changed: []

PLAY RECAP *********************************************************************************************************************************** : ok=6 changed=5 unreachable=0 failed=0

NOTE: I did have some issues with SSH and network devices. I’ve found that if you edit the /etc/ansible/ansible.cfg file to disable host key checking under defaults and record host keys under the paramiko settings, it works a bit better.

# uncomment this to disable SSH key host checking
host_key_checking = False


# uncomment this line to cause the paramiko connection plugin to not record new host
# keys encountered. Increases performance on new host additions. Setting works independently of the
# host key checking setting above.

These files are available on my github repository:

AWS re:Invent 2017

I am not exactly Mr. Relevant on this topic–AWS re:Invent happened over a month ago in Las Vegas. I took a whole bunch of notes and spewed them into a summary as soon as I got back. I delivered a presentation to my coworkers and moved on. But as we roll into 2018, I am still thinking about what AWS is and what they have to offer businesses small and large. When I left the conference I was definitely high on what AWS had to offer. And a month later I still am. There are business problems to solve. There are conversations about what cloud native means. There are discussions about migrations and/or building greenfield. There are strategies that businesses are figuring out.

As a grizzled old network engineer, I find this world fascinating. I find these potential business transformation topics fascinating.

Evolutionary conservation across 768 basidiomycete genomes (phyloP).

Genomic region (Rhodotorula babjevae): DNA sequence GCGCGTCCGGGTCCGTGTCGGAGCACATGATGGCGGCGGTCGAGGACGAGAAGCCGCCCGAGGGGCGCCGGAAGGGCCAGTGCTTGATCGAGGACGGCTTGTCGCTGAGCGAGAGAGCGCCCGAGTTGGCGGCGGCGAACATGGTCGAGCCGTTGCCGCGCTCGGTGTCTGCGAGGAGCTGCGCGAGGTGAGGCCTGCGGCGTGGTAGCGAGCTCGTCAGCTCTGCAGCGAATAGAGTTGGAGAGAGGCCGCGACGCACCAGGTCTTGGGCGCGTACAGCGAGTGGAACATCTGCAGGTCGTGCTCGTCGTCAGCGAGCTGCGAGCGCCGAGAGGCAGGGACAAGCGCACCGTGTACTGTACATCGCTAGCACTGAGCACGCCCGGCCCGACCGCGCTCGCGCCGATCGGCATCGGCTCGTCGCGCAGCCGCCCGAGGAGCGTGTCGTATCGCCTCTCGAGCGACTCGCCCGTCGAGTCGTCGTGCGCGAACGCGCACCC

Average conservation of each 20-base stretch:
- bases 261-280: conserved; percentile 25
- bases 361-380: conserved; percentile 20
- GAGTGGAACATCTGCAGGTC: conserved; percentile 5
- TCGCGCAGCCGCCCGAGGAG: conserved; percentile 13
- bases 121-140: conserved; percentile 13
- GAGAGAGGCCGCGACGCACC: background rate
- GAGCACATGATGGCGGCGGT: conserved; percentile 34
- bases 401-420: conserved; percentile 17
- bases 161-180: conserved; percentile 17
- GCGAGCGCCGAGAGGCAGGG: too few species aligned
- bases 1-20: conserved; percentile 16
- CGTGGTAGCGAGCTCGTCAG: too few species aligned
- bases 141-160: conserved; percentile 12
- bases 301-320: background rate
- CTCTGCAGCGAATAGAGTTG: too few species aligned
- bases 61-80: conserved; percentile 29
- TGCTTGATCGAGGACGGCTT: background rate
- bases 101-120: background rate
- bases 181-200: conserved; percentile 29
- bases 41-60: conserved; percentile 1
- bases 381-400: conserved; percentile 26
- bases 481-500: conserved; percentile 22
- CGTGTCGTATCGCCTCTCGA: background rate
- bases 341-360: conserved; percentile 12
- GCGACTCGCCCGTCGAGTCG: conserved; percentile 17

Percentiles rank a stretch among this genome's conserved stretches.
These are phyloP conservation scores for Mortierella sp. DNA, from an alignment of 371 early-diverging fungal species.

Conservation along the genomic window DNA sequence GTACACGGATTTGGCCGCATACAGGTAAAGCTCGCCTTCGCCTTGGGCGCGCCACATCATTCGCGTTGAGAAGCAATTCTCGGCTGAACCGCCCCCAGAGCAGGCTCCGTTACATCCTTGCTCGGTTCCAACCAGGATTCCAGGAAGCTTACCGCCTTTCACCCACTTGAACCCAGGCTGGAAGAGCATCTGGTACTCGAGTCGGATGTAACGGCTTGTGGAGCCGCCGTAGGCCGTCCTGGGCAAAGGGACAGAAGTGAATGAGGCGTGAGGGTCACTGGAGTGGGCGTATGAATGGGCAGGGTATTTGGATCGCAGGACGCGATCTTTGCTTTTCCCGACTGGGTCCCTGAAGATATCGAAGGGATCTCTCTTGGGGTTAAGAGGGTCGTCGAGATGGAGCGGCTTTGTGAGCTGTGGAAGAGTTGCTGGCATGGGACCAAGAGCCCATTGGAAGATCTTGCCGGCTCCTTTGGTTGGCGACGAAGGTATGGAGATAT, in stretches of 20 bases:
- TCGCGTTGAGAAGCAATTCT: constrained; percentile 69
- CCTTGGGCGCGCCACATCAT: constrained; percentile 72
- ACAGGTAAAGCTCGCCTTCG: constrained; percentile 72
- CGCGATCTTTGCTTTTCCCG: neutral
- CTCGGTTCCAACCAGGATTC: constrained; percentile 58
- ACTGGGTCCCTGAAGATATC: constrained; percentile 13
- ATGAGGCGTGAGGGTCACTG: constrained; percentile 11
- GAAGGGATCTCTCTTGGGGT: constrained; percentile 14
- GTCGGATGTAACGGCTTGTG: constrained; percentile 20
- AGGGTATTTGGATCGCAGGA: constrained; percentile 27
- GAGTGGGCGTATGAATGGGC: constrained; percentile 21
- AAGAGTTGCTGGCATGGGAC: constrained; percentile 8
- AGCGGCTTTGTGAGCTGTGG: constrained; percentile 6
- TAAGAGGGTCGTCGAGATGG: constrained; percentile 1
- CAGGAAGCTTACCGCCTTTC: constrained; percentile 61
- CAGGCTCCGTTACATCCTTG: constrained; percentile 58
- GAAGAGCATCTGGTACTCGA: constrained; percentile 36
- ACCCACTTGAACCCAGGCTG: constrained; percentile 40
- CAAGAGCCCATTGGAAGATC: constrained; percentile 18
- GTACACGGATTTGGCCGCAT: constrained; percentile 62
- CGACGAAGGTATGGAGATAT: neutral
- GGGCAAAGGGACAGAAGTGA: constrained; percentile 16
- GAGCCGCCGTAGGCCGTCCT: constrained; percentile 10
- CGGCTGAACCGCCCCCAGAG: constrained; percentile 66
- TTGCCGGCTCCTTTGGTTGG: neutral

I’ve done a decent job of making myself uncomfortable in 2017. I changed jobs. I went to a devops conference. I focused on cloud and automation more. Now I went to a cloud conference. This was a different venue for me. There was a tangible difference in the feel of the conference. Much more talk aimed at developers and business outcomes rather than just focusing on widgets on a new platform.

It could be that because cloud technologies are newer to me, everything felt fresher and more forward-thinking than the other vendor conferences I have been to. Maybe I don’t have the battle scars, which enable some healthy skepticism yet, but I feel like diving into this universe of cloud technologies is reinvigorating my passion for the IT industry.

Another difference that struck me was the partner ecosystem. Walking around the Expo floor, I was plenty of the old guard companies–Cisco, NetApp, Palo Alto, etc. But I saw way more companies that I have never heard of before. These companies are cloud-focused, cloud-born and are solving cloud-problems and filling cloud-gaps for customers. I think this speaks to the different customers of cloud and the different pain points of cloud as compared to traditional data center operations.

I heard the phrase “undifferentiated heavy lifting” several times over the week-long conference. The first couple times it didn’t register, but I came to get it. What I came to realize is that AWS is just different than the traditional IT industry I have been a part of for the last 20 or so years. The effort is in a different place. For example, we may have a cool idea to implement some hot new technology in the data center. We spend months researching testing and then during some middle of the night maintenance window–we hope and pray that our solution is going to work. But usually, that infrastructure change is not noticable to anyone except us in IT operations. AWS does that month-long planning and deployment of your infrastructure for you. The part that you spent a lot of time and effort on that was several layers below adding value to the customer is the starting point for AWS. You build on top of the heavy lifting AWS has done for you.